In Memoriam 1942 – 2013 “Roger Ebert loved movies.”

RogerEbert.com

Thumb_aprsjzadl6cggwjedxexw7kfnbc

Transcendence

"Transcendence" is a serious science fiction movie filled with big ideas and powerful images, but it never quite coheres, and the end is a copout.

Other Reviews
Review Archives
Thumb_xbepftvyieurxopaxyzgtgtkwgw

Ballad of Narayama

"The Ballad of Narayama" is a Japanese film of great beauty and elegant artifice, telling a story of startling cruelty. What a space it opens…

Thumb_jrluxpegcv11ostmz1fqha1bkxq

Monsieur Hire

Patrice Leconte's "Monsieur Hire" is a tragedy about loneliness and erotomania, told about two solitary people who have nothing else in common. It involves a…

Other Reviews
Great Movie Archives
Other Articles
Far Flunger Archives
Other Articles
Channel Archives

Reviews

Deceptive Practice: The Mysteries and Mentors of Ricky Jay

Deceptive Practice: The Mysteries and Mentors of Ricky Jay Movie Review
  |  

This is another of Roger Ebert's final reviews, which we were holding until the movie opened theatrically. We published the very last one he wrote, of Terrence Malick's "To the Wonder," last week.

There is this. The conjurer Ricky Jay is in London appearing in a documentary for the BBC. A journalist for the Guardian is sent to interview him over lunch. Driving to the restaurant, they lose their way, arrive an hour late, and are given the only available table.

The doc is about Jay and the legendary figures who have inspired him since he became, at 15, the youngest magician to ever appear on TV. So he says. You always add "so he says." He'd spoken of many things, including a 19th-century trick that has defied all explanation. She asked him for more detail. It involved a magician producing coins from under a hat on his table, and then something else. 

They had just been seated at the empty table. Ricky Jay propped his menu on the table in front of him. At the end of his story, he raised the menu and revealed a foot-square block of ice, already melting into a puddle. That sounds impossible, but it's what the interviewer says she saw.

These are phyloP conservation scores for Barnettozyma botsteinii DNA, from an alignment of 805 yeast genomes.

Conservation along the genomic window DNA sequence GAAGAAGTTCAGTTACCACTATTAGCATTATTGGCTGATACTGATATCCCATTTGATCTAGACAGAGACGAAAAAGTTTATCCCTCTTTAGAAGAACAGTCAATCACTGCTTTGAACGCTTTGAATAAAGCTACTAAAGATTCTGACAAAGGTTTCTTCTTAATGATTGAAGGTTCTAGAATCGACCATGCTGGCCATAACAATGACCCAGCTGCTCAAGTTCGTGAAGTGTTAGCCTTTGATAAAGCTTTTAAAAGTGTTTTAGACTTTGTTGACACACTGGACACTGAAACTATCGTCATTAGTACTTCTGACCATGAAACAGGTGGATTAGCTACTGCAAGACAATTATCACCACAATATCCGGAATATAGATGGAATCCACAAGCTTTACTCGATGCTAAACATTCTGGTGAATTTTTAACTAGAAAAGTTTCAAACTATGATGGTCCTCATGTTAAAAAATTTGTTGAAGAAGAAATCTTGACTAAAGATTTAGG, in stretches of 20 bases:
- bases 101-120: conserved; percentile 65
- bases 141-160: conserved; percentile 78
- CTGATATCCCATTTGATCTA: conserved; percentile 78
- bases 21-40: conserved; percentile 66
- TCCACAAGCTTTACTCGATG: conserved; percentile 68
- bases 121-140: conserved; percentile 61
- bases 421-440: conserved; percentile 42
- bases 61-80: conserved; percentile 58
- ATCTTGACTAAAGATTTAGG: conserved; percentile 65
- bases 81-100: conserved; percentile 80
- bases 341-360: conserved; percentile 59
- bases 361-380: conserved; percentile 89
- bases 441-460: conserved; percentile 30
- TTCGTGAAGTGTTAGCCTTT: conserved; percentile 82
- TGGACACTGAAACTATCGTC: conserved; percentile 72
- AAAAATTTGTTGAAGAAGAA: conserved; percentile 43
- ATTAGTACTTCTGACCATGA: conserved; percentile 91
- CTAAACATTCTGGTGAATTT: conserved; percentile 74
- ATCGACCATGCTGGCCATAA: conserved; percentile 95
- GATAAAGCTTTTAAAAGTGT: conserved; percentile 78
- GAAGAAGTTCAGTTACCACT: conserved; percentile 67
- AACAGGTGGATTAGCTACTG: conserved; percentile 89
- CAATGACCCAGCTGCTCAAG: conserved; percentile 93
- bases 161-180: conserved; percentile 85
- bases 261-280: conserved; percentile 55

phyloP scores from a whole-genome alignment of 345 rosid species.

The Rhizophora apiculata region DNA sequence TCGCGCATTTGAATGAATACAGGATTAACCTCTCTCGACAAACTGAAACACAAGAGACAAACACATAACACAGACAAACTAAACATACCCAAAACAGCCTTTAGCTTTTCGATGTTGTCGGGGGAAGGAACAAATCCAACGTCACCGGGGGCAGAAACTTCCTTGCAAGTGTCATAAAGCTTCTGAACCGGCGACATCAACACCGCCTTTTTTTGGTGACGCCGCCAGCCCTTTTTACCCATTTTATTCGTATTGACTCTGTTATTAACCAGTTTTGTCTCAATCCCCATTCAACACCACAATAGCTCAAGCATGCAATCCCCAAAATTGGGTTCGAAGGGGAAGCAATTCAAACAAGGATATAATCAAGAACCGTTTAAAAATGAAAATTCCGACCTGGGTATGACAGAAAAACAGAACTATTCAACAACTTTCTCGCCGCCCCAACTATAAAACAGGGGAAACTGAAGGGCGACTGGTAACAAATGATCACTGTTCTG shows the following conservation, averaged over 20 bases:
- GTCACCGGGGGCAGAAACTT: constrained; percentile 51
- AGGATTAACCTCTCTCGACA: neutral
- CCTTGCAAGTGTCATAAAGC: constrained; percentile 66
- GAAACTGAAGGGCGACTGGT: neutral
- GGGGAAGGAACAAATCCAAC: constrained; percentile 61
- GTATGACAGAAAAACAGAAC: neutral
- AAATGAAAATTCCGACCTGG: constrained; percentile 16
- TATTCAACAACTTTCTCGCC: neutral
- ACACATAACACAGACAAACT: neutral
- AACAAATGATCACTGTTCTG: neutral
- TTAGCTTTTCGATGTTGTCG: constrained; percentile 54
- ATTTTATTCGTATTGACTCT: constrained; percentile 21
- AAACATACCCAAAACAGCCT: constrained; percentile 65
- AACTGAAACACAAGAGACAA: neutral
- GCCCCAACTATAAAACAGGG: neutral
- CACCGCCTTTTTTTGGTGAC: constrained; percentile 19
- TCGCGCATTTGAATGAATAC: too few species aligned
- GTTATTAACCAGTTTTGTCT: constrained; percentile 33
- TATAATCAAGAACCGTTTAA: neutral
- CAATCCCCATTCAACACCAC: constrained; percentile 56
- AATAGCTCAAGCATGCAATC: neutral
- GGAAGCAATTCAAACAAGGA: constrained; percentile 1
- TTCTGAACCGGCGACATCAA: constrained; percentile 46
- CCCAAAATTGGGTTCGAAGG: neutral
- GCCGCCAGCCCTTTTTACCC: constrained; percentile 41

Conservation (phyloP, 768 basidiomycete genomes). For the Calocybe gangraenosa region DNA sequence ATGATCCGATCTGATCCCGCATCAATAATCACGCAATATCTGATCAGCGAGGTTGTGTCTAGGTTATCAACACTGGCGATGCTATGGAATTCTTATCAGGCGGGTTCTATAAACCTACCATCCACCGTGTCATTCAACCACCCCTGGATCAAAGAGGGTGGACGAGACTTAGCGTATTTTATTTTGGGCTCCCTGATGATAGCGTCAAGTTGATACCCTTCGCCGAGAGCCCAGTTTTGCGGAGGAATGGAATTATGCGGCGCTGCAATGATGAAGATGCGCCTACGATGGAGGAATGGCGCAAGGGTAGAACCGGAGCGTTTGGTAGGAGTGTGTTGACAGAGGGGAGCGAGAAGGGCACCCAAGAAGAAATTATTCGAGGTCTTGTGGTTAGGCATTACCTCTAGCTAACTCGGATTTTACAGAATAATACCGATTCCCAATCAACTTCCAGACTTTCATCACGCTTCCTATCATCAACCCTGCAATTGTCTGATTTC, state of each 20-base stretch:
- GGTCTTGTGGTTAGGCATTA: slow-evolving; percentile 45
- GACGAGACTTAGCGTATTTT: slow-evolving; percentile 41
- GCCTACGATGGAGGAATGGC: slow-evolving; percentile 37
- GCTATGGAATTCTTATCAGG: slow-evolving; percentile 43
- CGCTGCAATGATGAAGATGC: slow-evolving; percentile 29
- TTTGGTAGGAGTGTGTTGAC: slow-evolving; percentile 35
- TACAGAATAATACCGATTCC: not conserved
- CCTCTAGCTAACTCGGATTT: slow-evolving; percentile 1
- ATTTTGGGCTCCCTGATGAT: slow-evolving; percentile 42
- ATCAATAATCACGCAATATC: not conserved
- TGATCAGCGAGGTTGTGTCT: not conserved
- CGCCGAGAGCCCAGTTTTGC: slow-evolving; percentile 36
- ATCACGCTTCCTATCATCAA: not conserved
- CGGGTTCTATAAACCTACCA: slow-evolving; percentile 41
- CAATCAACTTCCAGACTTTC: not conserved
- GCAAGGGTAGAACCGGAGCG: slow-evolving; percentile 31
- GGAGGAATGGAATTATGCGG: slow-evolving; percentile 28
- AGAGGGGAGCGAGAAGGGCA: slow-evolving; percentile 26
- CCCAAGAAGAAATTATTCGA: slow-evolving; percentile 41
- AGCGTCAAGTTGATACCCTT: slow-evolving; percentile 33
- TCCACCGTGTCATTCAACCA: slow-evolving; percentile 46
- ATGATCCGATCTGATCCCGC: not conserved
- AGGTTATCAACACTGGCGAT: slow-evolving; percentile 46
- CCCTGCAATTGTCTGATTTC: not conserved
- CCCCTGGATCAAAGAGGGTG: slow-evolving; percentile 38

Well? It's a trick, right? I agree. I don't believe in magic. But how was it possibly performed? "Deceptive Practice: The Mysteries and Mentors of Ricky Jay" is a documentary about the famed magician, card manipulator and actor and the people he has learned from in life and history, including the Great Slydini and a bright 15-year-old who is his current protégé.

I first became aware of Jay in David Mamet's directorial debut, "House of Games" (1987), where he played a man sitting in on a poker game. Jay effortlessly stole the scene from the others. This was a man who knew something. He had additional information. He saw through you. Even in a labyrinthine puzzle thriller, he knew the way through. He didn't go for effect. He was amused at your assumptions. 

This film is a doc about the young man's devilment. He seems perfectly happy — ecstatic, even — seated at a table in front of a three-sided mirror and practicing card moves over and over and over again. As a kid, he learned moves from his grandfather. He moved away from home in his early teens. 

There's a film of his stage show, "Ricky Jay and his 52 Assistants," devoted largely to his career and his collection of countless books, posters, programs, photographs, props and memories from magicians. It's of interest primarily to people who like that kind of stuff. I do, up to a point. What I find even more fascinating is Jay's ability to lose himself in it.

He always holds a card you don't see. After his show in Chicago I went backstage and said how happy I was to meet him.

"Oh, this isn't the first time we've met," he informed me. "We met at the University of Illinois. You ran a piece by me in that little magazine you started."

He named it. He had the title correct. Even I had forgotten it.

"Of course," he said, "I didn't sign it with this name."

"How did you sign it?"

"That you will never know."

Nor will I. Or whether he really did. Or whether he attended Illinois, which is not listed in any of his biographical material. And the block of ice is nearly melted by now.

Popular Blog Posts

Hashtag Activism and the #CancelColbert campaign

The recent #CancelColbert campaign on Twitter raises all kinds of issues about racism, but also about hashtag activism.

Able-Bodied Actors and Disability Drag: Why Disabled Roles are Only for Disabled Performers

Scott Jordan Harris argues that disabled characters should not be played by able-bodied actors.

For the love of it: notes on the decline of Entertainment Weekly, the firing of Owen Gleiberman, and the ongoing end of an era

Owen Gleiberman's sacking as lead film critic of Entertainment Weekly — part of a ritual bloodletting of staffers at ...

Reveal Comments
comments powered by Disqus